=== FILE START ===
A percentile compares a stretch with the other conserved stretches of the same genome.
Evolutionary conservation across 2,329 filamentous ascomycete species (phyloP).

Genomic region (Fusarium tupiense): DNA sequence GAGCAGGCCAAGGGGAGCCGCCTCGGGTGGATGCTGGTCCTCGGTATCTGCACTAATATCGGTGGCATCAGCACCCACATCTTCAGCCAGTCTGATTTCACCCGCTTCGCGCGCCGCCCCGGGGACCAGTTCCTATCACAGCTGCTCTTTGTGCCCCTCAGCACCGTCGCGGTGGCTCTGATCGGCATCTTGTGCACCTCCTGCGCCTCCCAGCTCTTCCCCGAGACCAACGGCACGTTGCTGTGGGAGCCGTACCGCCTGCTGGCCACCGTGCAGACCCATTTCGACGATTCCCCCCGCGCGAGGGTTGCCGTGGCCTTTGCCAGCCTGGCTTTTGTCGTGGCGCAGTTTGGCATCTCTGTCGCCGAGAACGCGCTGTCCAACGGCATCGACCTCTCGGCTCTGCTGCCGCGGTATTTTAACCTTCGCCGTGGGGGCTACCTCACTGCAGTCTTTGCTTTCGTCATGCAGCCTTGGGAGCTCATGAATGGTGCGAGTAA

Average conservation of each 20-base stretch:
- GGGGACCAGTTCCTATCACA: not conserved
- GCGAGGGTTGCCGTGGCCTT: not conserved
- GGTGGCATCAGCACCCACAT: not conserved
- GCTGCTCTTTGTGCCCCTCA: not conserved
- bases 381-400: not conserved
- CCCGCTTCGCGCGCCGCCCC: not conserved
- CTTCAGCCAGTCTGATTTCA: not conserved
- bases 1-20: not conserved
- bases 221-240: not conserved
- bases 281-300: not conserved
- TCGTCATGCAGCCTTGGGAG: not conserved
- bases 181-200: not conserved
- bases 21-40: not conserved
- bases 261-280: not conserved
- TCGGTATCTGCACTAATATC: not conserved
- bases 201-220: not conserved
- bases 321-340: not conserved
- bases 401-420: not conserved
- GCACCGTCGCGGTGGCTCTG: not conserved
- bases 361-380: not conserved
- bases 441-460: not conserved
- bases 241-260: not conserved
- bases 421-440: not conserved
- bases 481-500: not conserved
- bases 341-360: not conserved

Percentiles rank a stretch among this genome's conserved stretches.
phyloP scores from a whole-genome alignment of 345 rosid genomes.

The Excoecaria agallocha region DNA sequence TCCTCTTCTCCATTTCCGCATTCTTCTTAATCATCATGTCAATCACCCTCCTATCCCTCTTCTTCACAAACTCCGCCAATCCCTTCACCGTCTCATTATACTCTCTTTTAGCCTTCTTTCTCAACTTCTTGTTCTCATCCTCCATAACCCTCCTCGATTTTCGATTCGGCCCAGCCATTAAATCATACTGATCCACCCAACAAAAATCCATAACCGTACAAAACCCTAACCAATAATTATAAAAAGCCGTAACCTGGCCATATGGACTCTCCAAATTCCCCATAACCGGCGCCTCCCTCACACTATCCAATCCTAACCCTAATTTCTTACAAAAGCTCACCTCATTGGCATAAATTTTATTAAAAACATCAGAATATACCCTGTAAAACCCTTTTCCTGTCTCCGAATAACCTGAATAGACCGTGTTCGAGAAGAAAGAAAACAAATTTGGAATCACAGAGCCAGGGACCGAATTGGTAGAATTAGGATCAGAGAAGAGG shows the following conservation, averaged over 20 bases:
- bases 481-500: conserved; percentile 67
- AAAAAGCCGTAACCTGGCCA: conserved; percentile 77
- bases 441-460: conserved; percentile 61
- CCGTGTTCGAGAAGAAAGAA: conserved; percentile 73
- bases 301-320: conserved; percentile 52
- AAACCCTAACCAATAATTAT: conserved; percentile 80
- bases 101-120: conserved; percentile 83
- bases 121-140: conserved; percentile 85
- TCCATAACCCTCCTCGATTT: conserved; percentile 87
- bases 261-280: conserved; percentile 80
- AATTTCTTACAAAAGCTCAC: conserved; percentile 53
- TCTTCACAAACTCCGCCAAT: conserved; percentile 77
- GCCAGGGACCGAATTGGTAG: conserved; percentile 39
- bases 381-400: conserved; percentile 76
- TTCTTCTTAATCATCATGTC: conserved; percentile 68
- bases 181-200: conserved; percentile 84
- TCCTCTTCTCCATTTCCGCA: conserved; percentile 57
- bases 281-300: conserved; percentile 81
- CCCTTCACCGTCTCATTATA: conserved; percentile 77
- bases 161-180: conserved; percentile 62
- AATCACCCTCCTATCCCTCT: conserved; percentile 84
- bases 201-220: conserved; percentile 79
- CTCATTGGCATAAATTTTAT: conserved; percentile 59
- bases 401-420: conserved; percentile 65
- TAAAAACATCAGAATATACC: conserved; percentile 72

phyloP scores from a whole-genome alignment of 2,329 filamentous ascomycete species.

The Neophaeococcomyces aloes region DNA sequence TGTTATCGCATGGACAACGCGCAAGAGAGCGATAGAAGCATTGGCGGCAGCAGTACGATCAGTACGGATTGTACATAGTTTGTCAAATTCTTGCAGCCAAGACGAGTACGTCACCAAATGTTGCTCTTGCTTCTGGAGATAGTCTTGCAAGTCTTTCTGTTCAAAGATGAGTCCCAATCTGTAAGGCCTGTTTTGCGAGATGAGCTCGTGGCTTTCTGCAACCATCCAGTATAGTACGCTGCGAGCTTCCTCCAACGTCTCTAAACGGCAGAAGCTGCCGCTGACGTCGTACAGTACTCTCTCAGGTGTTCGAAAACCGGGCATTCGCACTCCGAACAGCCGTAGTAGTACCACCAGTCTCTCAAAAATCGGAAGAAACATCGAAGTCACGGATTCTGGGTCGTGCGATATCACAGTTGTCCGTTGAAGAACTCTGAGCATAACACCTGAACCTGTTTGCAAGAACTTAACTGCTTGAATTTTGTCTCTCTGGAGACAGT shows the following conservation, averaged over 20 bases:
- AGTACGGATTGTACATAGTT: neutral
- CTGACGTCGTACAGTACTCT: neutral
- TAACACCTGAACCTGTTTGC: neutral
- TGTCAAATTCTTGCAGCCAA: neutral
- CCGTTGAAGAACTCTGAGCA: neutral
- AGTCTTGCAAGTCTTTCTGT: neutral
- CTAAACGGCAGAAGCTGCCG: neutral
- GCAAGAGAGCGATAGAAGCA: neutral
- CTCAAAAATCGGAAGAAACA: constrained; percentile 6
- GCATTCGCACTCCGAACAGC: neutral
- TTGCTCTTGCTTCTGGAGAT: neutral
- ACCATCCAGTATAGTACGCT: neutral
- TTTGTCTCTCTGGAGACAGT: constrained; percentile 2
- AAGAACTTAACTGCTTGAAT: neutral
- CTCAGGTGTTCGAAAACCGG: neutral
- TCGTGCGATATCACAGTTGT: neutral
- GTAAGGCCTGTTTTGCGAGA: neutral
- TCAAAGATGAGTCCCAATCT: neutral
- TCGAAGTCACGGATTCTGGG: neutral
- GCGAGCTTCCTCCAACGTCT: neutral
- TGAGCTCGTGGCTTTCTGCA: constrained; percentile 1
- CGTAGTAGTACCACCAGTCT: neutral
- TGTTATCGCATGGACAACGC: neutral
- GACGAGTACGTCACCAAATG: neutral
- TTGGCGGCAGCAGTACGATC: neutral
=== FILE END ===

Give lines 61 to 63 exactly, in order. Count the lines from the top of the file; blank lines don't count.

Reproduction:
- CTGACGTCGTACAGTACTCT: neutral
- TAACACCTGAACCTGTTTGC: neutral
- TGTCAAATTCTTGCAGCCAA: neutral